The Small-scale Renewable Energy Scheme (SRES) is a government initiative in Australia aimed at promoting the use of renewable energy sources, particularly Solar power. Under this scheme, individuals or businesses that install eligible Solar power systems can receive financial incentives in the form of Small-scale Technology Certificates (STCs).
The number of STCs that a Solar power system owner can receive is determined by the amount of renewable energy the system is expected to generate over a certain period, usually 15 years. The more energy the system is expected to generate, the more STCs it will receive.
STCs can be created when the system is installed and registered under the SRES. Once created, these certificates can be sold or traded to registered agents in the market. The agents, usually electricity retailers, can then use the STCs to meet their own obligations under the Renewable Energy Target (RET) scheme. The RET requires electricity retailers to source a certain percentage of their energy from renewable sources.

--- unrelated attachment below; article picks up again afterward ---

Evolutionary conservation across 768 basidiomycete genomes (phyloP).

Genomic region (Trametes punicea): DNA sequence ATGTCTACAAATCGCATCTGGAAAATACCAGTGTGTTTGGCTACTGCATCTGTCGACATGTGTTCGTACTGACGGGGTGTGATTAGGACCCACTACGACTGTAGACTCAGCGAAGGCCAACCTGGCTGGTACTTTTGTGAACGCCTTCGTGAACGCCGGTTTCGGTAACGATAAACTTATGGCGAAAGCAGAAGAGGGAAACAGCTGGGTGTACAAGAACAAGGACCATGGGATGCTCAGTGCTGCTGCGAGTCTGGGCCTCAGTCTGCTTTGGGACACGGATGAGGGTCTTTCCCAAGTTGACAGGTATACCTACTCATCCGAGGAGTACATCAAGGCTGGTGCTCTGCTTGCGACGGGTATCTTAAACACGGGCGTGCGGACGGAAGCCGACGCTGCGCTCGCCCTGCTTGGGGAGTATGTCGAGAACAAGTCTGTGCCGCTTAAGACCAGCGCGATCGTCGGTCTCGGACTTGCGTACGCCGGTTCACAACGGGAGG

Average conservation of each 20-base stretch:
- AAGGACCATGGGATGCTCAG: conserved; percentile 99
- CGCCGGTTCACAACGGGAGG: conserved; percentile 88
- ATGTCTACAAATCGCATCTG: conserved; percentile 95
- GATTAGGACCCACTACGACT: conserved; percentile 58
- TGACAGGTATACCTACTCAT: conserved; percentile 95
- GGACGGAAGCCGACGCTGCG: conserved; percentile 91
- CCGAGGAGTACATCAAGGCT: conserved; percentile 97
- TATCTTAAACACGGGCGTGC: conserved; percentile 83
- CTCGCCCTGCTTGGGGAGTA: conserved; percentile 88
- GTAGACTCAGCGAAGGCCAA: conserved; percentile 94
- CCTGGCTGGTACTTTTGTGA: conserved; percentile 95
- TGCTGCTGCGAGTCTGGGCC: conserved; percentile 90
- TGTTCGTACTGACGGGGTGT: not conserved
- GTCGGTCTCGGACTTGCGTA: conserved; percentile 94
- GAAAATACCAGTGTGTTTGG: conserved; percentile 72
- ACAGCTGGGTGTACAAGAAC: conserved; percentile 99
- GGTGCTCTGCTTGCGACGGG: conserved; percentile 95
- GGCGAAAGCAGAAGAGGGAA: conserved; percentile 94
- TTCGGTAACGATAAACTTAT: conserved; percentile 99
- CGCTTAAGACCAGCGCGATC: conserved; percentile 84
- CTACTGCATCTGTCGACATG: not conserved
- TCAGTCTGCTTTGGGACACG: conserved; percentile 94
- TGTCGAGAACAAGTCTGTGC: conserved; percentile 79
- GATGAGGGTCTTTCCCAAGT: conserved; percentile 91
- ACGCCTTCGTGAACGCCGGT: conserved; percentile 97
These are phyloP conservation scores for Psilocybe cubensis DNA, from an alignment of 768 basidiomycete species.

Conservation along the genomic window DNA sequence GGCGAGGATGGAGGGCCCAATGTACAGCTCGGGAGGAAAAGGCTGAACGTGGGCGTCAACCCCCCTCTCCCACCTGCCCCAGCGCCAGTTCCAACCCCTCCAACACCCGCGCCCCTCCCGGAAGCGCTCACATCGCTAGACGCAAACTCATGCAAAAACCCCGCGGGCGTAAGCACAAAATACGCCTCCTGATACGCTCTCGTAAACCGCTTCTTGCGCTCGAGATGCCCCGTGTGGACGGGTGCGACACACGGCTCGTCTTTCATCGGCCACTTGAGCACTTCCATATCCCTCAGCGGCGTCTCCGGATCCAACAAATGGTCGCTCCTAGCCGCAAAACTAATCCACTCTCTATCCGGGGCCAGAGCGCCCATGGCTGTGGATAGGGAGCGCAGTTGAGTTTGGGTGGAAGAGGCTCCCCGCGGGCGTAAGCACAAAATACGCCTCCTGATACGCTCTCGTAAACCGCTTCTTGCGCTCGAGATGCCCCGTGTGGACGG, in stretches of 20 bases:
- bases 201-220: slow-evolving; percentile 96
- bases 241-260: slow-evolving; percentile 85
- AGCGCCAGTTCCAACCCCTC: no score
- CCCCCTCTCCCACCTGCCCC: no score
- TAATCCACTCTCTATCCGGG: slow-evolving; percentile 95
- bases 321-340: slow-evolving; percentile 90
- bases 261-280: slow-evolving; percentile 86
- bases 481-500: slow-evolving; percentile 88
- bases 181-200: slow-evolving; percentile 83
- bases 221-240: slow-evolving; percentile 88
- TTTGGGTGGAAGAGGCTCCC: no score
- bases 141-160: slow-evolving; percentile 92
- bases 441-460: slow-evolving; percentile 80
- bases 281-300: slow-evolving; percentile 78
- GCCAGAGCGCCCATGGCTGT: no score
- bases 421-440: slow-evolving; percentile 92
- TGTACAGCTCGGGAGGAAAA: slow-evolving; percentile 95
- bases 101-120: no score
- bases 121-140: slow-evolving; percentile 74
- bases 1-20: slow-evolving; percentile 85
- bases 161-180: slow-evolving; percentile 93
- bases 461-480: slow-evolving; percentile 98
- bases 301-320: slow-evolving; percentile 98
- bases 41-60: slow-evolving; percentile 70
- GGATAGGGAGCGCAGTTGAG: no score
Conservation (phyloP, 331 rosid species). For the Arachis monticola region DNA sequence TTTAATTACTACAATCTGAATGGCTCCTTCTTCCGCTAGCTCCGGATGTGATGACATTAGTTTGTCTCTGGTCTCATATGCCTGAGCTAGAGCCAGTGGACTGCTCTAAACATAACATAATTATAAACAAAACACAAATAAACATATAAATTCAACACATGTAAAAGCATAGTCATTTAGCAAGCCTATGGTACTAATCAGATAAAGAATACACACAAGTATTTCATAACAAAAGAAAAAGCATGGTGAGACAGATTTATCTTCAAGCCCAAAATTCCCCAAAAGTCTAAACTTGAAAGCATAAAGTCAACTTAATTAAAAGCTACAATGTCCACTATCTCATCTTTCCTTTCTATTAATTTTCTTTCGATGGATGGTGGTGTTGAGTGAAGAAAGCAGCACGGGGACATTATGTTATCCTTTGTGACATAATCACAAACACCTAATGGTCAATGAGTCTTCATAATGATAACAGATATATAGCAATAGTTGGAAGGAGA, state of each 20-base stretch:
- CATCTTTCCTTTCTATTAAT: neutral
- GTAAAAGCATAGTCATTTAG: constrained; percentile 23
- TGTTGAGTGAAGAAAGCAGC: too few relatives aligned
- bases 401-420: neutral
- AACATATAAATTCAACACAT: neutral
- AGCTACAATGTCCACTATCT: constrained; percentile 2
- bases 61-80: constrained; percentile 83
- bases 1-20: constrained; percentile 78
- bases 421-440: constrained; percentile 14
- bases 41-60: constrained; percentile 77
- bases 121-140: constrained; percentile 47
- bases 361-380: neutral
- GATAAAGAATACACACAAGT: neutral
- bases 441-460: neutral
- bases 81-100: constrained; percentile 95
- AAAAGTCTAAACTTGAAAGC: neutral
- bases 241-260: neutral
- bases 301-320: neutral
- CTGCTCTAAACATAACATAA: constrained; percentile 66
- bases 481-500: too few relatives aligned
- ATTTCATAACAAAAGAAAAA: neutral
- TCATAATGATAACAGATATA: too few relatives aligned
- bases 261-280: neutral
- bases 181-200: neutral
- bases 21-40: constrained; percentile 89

The value of STCs is not fixed and can fluctuate depending on market demand and supply. The price of STCs is influenced by factors such as the level of demand for Solar power systems, the amount of renewable energy generated, and any changes in government policies or regulations.
The financial incentives provided through the SRES can significantly reduce the upfront costs of installing a Solar power system, making it more affordable for individuals and businesses. The scheme has been successful in promoting the uptake of Solar power systems across Australia, helping to reduce greenhouse gas emissions and dependence on fossil fuels.
It is important to note that the SRES is subject to change, and the government periodically reviews and adjusts the scheme based on market conditions and policy objectives.